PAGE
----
The Magic Camera is Up on the App Store!

I outsourced my first iOS app, and it is now live here. The Magic Camera lets you take a picture of someone, but instead of taking the picture, the app actually presents a picture from a set of images of people from around the world, animals, etc.

I had a few goals in putting this together--first, I thought it would be a fun app, and it seems like the kids really enjoy it. Second, I wanted to get something new in the App Store, but I did not have time to write it myself. Finally, I wanted to develop a relationship with an outsourced team to develop more app in the future.

The experience was a great one--the developer that I found on oDesk did a great job, and was extremely professional. Compared to costs that I have seen others describe for app development, I got this developed for an outstanding rate. And I think the quality of the final version is high.

Anyway, it was a great first experience outsourcing the app. And if you have kids, they would probably enjoy this app, like my kids do! And it's free!

Dynamic WordPress content - getting content from another database

I am currently working on a research project to catalog a number of events from recent history. The goal was to be able to create these events in one database and display them. Due to the sophistication and layout capabilities of WordPress, this seemed like a great framework to put the presentation into. But there are a few hurdles I needed to overcome--essentially, how could I create pages in WordPress in advance, and then, when they were requested, source events them from another database.

The concept may or may not seem interesting, but my goal was to dig deeper into WordPress to understand some of the inner workings. Thanks to tons of great web sites where people share their knowledge (most notably John Faulds code example here), and WordPress's own outstanding documentation, it was easy to develop some simple code to perform the function.

First off, let me explain my approach. It was to create all the pages in WordPress first programmatically, placing an identifier into the content section. My goal would be to read this content section later, be able to determine what content to get from my secondary database based on this information, and then retrieve and display my new information.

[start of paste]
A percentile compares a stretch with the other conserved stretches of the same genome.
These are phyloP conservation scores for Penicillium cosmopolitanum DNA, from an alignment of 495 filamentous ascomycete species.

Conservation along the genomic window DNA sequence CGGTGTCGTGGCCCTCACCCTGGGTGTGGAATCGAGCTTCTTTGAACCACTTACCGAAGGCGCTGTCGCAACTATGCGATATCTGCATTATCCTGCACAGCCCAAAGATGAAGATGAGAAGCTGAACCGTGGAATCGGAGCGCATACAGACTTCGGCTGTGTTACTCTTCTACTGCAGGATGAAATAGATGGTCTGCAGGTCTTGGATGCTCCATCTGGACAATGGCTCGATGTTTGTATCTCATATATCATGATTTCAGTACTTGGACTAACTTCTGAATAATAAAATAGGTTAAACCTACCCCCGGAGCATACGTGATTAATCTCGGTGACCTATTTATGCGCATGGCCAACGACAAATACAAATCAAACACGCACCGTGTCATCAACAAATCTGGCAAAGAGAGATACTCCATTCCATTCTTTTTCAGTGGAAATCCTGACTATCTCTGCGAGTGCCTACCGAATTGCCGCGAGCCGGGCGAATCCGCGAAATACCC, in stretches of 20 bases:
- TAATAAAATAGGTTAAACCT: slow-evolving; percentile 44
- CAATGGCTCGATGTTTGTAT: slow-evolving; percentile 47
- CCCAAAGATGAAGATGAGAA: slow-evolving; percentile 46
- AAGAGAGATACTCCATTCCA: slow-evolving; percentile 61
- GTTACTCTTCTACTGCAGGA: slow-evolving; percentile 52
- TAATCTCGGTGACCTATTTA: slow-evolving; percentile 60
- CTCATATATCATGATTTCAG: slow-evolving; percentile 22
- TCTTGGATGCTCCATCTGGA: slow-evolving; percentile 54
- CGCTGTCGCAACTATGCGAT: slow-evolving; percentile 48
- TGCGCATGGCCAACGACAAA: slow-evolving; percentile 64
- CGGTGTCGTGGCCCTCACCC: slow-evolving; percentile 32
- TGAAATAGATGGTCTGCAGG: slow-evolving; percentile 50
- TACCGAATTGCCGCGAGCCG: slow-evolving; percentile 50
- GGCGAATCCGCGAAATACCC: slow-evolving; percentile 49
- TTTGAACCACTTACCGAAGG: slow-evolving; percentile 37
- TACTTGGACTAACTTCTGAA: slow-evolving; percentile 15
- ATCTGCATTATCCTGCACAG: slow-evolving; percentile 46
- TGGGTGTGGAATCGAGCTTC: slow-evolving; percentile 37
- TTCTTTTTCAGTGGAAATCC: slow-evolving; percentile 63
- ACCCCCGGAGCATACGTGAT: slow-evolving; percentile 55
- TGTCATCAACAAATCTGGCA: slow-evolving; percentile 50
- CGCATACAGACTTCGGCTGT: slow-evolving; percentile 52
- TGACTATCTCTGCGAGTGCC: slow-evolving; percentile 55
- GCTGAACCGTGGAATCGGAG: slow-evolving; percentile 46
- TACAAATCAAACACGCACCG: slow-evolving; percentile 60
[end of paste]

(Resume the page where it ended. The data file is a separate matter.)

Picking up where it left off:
All you need to do is go into your functions.php page and introduce code like the following (note John Faulds' runSQL function copied here almost verbatim):

function dynamic_content() {

$content = get_the_content();

echo "


$sql = "select description from dates where date = '" . $content . "'";
$results = runSQL($sql);

//echo $sql;

while ($row = mysql_fetch_array($results)) {
echo $row[0];
echo "



function runSQL($rsql) {
$dbcnx = @mysql_connect('localhost',$user,$rootpasswd,true);
if (!$dbcnx) {
echo '
Unable to connect to the database server at this time.
mysql_select_db($db, $dbcnx);
$result = mysql_query($rsql) or die ('test');
return $result;

This requires some explanation first. You will notice in your loop template pages that there are regular calls to "the_content". This function actually outputs content--and since my goal was to read this and replace it, the_content() is not acceptable.

Review: Android Blows

Understand a few things first. I love competition. I firmly believe that competition is what makes people and companies strive to be better. More than anything, I wanted iPhone to have a strong competitor to keep it honest. Anyone who lived through the glorious chip revolution of the 1990's and saw the birth of PowerPC (who?) and AMD challenge the supremacy of Intel and the resulting monumental gains in chip technologies knows the good that comes out of companies fighting for their lives.

Second, understand that dollar or dollar, I own more Google stock than I own Apple stock. Google is an amazing company, I genuinely believe they try to do all the right things, and I know if I was presented with some of the interview questions posed to potential Google employees, I would probably curl up, wimpering, into a fetal position.

But I have to be honest. After almost five months of desperately wanting to just *like* the Android phone, I have to conclude that it is frustrating on a par with my Windows machines at work. Yes, it's that bad.

Let's start with some specifics. I am using the Samsung Fascinate from Verizon. Specs appear to be about on par with most Android phones--1GHz Hummingbird processor, 384M of RAM. I love the sleek design and slim size--it is very iPhone-esque. A co-worker showed me, and between his positive review, my love of Google, general public praise for Android, and being able to get a smart phone with Verizon service, I could not pass it up.

But it only took a few times of turning it on for me to be annoyed--the phone was about as responsive as a Pentium Pro circa 1998 running Windows Vista.